Today's show discusses the best no date watches of 2021. While there exist too many models to name in one show, the Rolex Oyster Perpetual 41mm and the Rolex Submariner are highlights. Although Rolex watches aren't rare by high horology standards, these watches are rare relative to the world's insatiable demand for Rolex models. Tonight, Tim discusses both the watches and the supply politics of the Rolex collector scene in 2021.
Rolex article by Yahoo Finance on 2021 scarcity: https://news.yahoo.com/why-the-rolex-watch-shortage-is-a-perfect-storm-144250922.html
Prior to this year, the hottest Rolex models included the Submariner, the GMT-Master II, and the Rolex Daytona. Especially in stainless steel, these models became famous for long waiting lists at Rolex dealers and shocking preowned prices as used watches. Standard time-only Rolex models like the Explorer, the Milgauss, the Air King, and the Oyster Perpetual never were part of the catalog elite. All of that changed with the 2021 Oyster Perpetual.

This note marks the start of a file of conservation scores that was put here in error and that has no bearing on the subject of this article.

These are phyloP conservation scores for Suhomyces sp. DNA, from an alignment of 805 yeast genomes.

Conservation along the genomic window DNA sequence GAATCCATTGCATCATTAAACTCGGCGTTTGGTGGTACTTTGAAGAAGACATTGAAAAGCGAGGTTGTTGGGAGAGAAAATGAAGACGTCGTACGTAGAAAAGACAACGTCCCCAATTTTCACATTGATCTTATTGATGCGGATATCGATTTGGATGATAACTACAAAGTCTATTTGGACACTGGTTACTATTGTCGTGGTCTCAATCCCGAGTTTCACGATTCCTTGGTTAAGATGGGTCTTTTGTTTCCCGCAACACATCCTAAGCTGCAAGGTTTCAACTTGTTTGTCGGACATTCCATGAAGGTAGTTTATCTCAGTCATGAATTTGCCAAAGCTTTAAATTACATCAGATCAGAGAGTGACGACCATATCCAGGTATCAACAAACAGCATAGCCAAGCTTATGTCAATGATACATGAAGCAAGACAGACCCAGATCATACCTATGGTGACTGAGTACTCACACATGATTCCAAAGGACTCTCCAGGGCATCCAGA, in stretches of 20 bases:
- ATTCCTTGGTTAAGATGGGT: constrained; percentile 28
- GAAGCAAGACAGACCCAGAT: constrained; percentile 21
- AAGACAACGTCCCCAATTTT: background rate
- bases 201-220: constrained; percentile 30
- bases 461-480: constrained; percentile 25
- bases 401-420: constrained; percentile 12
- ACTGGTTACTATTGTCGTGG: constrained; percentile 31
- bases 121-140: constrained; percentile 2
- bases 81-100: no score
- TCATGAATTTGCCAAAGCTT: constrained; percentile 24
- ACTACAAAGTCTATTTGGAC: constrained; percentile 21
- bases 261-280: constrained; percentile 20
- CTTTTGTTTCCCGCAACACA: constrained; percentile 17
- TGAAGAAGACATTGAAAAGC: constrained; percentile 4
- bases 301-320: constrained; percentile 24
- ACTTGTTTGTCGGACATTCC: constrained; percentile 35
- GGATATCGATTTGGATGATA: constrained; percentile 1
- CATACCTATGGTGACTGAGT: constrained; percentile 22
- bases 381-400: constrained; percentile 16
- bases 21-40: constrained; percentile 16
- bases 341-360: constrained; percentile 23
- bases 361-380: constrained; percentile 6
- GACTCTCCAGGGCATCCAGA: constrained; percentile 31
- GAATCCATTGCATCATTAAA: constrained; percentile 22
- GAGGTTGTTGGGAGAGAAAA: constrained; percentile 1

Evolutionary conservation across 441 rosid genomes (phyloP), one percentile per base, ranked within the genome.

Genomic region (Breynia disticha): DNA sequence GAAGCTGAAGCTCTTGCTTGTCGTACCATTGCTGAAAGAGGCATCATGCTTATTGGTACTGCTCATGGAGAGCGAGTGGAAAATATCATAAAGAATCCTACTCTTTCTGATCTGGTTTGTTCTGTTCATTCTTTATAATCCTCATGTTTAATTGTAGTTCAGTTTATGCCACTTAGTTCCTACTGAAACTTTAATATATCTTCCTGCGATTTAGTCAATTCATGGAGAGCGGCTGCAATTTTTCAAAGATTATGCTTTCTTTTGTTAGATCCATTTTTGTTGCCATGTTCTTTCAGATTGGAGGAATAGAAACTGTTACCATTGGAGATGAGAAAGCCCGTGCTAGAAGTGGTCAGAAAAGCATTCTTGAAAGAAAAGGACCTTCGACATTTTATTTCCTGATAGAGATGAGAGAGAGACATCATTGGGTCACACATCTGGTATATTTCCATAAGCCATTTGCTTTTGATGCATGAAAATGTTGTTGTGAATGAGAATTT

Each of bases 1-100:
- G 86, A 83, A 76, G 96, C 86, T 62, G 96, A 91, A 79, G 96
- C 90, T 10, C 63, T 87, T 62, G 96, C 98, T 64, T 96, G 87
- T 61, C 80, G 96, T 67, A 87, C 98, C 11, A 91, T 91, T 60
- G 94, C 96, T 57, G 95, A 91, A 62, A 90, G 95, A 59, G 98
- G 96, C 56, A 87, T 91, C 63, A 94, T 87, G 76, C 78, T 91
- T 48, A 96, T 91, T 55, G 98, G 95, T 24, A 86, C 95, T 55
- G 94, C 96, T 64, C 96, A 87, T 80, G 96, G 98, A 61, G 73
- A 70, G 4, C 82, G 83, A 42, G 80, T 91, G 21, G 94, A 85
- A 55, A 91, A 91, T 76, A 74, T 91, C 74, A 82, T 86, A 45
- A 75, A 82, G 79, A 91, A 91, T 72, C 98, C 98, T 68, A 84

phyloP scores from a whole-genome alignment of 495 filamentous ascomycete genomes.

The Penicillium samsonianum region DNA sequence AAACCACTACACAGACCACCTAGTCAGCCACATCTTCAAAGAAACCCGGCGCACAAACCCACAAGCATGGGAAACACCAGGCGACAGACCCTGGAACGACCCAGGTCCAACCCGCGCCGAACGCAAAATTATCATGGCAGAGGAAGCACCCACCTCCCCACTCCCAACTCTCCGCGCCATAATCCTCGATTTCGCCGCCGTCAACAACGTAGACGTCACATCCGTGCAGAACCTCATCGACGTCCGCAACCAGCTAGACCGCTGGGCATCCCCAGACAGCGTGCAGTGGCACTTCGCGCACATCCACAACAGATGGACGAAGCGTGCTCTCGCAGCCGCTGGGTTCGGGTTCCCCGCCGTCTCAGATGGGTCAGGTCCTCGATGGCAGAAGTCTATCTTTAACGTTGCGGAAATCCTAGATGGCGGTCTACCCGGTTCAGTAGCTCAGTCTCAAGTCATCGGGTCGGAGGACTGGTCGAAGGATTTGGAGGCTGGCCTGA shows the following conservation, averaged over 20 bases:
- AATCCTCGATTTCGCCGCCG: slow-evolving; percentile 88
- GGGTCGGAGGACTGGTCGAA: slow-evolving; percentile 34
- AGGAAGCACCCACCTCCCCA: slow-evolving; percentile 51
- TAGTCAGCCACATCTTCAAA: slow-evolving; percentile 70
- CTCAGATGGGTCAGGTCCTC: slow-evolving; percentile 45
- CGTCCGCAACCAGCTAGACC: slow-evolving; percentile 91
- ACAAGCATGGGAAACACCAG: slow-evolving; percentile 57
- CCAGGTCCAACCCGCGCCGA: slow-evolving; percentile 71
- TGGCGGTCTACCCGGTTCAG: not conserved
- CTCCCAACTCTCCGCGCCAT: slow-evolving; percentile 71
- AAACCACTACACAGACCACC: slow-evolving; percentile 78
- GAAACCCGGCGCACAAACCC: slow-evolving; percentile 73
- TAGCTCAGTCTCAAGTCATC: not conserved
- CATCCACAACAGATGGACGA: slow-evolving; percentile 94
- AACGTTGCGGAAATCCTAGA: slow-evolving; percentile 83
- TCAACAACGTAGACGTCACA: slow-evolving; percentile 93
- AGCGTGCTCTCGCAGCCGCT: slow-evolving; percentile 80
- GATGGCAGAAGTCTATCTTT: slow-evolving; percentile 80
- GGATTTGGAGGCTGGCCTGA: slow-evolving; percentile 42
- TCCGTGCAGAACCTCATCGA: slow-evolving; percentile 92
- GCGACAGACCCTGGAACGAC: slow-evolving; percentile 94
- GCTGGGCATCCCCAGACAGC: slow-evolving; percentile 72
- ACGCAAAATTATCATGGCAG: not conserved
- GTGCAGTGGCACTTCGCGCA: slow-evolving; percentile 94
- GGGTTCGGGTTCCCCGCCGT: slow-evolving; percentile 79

Rolex launched a new 41mm case for its long running entry level model, added a 70-hour power reserve, and debuted a collection of vibrant dials in exuberant colors. Suddenly, the $5,900 Oyster Perpetual 124300 became a $16,000 used watch.
The new lacquer dials of the Oyster Perpetual are key to its expanded appeal. These glossy options recall the vintage Rolex "Stella" dials of the 1970s and 1980s. But while those dials featured on the flagship Day Date watches, the 2021 versions are available new at near-Tudor prices. Inside the case, Rolex sweetens the deal with an automatic caliber 3230 that includes almost three days of power reserve, a COSC chronometer certification, and robust resistance to magnetism.
Also new for 2021, the redesigned Rolex Submariner upgrades to a 41mm case and a new 70-hour caliber 3235. Still water resistant to 300 meters, the world's most famous dive watch surprises with immediate availability of stainless steel and the "no-date" Submariner dial. The previous 2008 launch of a new Submariner generation offered only gold options in year one, and a no-date dial wasn't offered until the 2012 model year.
Famous since 1953 for its rugged capability and versatile style, the Submariner "no-date" also boasts a direct link to the big crown Submariner references worn by Sean Connery as James Bond. More substantively, the Sub includes a robust Oyster Bracelet and a diving clasp with 20mm of incremental Glidelock adjustability. The 2021 Rolex Submariner costs $8,100 new at Rolex dealers, but secondary market prices range from $14,000 to $16,000 at preowned vendors.
All of this plus discussion of the Rolex shortage will be discussed during today's episode of Watches Tonight!
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